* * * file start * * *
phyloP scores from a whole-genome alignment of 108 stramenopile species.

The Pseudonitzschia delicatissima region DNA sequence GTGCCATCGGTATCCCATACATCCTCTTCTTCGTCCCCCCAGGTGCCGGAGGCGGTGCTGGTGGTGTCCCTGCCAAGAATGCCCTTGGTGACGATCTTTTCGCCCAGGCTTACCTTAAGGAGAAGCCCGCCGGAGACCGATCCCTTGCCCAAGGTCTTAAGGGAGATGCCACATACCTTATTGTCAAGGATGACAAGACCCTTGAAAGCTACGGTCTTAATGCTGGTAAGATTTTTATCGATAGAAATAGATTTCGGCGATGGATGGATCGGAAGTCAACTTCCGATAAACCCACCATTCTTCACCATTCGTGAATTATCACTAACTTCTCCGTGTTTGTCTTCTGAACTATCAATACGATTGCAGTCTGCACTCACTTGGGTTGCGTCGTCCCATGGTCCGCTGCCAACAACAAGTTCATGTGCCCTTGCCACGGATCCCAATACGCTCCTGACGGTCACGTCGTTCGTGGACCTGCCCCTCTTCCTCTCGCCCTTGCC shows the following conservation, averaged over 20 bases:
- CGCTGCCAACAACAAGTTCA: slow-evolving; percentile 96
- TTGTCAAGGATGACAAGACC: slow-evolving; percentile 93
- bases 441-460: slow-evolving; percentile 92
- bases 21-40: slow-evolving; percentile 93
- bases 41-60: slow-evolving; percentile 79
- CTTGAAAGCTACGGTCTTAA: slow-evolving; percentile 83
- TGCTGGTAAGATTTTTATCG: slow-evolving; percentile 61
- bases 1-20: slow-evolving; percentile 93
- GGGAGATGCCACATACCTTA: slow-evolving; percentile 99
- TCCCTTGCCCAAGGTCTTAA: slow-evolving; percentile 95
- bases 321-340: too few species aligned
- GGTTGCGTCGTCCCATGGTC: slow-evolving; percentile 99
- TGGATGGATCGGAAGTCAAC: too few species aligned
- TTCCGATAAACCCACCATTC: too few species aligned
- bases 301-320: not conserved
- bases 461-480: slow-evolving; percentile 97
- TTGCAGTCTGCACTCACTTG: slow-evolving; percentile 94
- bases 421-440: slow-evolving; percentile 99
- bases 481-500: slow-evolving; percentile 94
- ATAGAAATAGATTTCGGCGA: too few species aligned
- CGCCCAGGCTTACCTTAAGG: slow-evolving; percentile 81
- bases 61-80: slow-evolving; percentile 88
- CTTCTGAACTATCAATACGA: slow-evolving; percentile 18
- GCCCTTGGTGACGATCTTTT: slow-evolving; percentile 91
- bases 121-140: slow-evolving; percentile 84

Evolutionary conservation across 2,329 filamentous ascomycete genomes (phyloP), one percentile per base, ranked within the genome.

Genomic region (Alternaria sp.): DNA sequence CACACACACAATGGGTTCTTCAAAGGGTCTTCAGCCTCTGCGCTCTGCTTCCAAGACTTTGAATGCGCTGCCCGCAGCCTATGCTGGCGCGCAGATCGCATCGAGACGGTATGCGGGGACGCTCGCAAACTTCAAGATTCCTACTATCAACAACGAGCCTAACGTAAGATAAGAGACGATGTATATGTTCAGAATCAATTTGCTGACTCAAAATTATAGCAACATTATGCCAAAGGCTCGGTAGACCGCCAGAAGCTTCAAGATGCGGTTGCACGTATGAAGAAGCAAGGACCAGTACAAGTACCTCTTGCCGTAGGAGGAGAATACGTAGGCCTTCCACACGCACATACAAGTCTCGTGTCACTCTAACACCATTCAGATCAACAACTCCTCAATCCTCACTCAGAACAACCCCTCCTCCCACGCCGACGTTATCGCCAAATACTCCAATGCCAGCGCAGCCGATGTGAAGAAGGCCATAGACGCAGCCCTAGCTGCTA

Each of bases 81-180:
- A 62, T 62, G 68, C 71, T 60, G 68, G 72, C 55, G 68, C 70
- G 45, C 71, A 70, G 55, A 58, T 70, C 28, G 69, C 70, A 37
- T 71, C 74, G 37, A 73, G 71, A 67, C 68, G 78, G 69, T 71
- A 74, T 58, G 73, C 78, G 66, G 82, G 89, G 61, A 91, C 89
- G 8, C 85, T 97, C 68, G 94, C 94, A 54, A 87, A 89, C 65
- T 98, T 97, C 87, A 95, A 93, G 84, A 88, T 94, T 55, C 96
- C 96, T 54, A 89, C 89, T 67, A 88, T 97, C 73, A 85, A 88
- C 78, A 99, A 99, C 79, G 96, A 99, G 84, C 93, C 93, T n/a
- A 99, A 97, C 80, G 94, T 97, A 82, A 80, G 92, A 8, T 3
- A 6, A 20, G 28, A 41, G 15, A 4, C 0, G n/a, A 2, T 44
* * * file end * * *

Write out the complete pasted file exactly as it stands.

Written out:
phyloP scores from a whole-genome alignment of 108 stramenopile species.

The Pseudonitzschia delicatissima region DNA sequence GTGCCATCGGTATCCCATACATCCTCTTCTTCGTCCCCCCAGGTGCCGGAGGCGGTGCTGGTGGTGTCCCTGCCAAGAATGCCCTTGGTGACGATCTTTTCGCCCAGGCTTACCTTAAGGAGAAGCCCGCCGGAGACCGATCCCTTGCCCAAGGTCTTAAGGGAGATGCCACATACCTTATTGTCAAGGATGACAAGACCCTTGAAAGCTACGGTCTTAATGCTGGTAAGATTTTTATCGATAGAAATAGATTTCGGCGATGGATGGATCGGAAGTCAACTTCCGATAAACCCACCATTCTTCACCATTCGTGAATTATCACTAACTTCTCCGTGTTTGTCTTCTGAACTATCAATACGATTGCAGTCTGCACTCACTTGGGTTGCGTCGTCCCATGGTCCGCTGCCAACAACAAGTTCATGTGCCCTTGCCACGGATCCCAATACGCTCCTGACGGTCACGTCGTTCGTGGACCTGCCCCTCTTCCTCTCGCCCTTGCC shows the following conservation, averaged over 20 bases:
- CGCTGCCAACAACAAGTTCA: slow-evolving; percentile 96
- TTGTCAAGGATGACAAGACC: slow-evolving; percentile 93
- bases 441-460: slow-evolving; percentile 92
- bases 21-40: slow-evolving; percentile 93
- bases 41-60: slow-evolving; percentile 79
- CTTGAAAGCTACGGTCTTAA: slow-evolving; percentile 83
- TGCTGGTAAGATTTTTATCG: slow-evolving; percentile 61
- bases 1-20: slow-evolving; percentile 93
- GGGAGATGCCACATACCTTA: slow-evolving; percentile 99
- TCCCTTGCCCAAGGTCTTAA: slow-evolving; percentile 95
- bases 321-340: too few species aligned
- GGTTGCGTCGTCCCATGGTC: slow-evolving; percentile 99
- TGGATGGATCGGAAGTCAAC: too few species aligned
- TTCCGATAAACCCACCATTC: too few species aligned
- bases 301-320: not conserved
- bases 461-480: slow-evolving; percentile 97
- TTGCAGTCTGCACTCACTTG: slow-evolving; percentile 94
- bases 421-440: slow-evolving; percentile 99
- bases 481-500: slow-evolving; percentile 94
- ATAGAAATAGATTTCGGCGA: too few species aligned
- CGCCCAGGCTTACCTTAAGG: slow-evolving; percentile 81
- bases 61-80: slow-evolving; percentile 88
- CTTCTGAACTATCAATACGA: slow-evolving; percentile 18
- GCCCTTGGTGACGATCTTTT: slow-evolving; percentile 91
- bases 121-140: slow-evolving; percentile 84

Evolutionary conservation across 2,329 filamentous ascomycete genomes (phyloP), one percentile per base, ranked within the genome.

Genomic region (Alternaria sp.): DNA sequence CACACACACAATGGGTTCTTCAAAGGGTCTTCAGCCTCTGCGCTCTGCTTCCAAGACTTTGAATGCGCTGCCCGCAGCCTATGCTGGCGCGCAGATCGCATCGAGACGGTATGCGGGGACGCTCGCAAACTTCAAGATTCCTACTATCAACAACGAGCCTAACGTAAGATAAGAGACGATGTATATGTTCAGAATCAATTTGCTGACTCAAAATTATAGCAACATTATGCCAAAGGCTCGGTAGACCGCCAGAAGCTTCAAGATGCGGTTGCACGTATGAAGAAGCAAGGACCAGTACAAGTACCTCTTGCCGTAGGAGGAGAATACGTAGGCCTTCCACACGCACATACAAGTCTCGTGTCACTCTAACACCATTCAGATCAACAACTCCTCAATCCTCACTCAGAACAACCCCTCCTCCCACGCCGACGTTATCGCCAAATACTCCAATGCCAGCGCAGCCGATGTGAAGAAGGCCATAGACGCAGCCCTAGCTGCTA

Each of bases 81-180:
- A 62, T 62, G 68, C 71, T 60, G 68, G 72, C 55, G 68, C 70
- G 45, C 71, A 70, G 55, A 58, T 70, C 28, G 69, C 70, A 37
- T 71, C 74, G 37, A 73, G 71, A 67, C 68, G 78, G 69, T 71
- A 74, T 58, G 73, C 78, G 66, G 82, G 89, G 61, A 91, C 89
- G 8, C 85, T 97, C 68, G 94, C 94, A 54, A 87, A 89, C 65
- T 98, T 97, C 87, A 95, A 93, G 84, A 88, T 94, T 55, C 96
- C 96, T 54, A 89, C 89, T 67, A 88, T 97, C 73, A 85, A 88
- C 78, A 99, A 99, C 79, G 96, A 99, G 84, C 93, C 93, T n/a
- A 99, A 97, C 80, G 94, T 97, A 82, A 80, G 92, A 8, T 3
- A 6, A 20, G 28, A 41, G 15, A 4, C 0, G n/a, A 2, T 44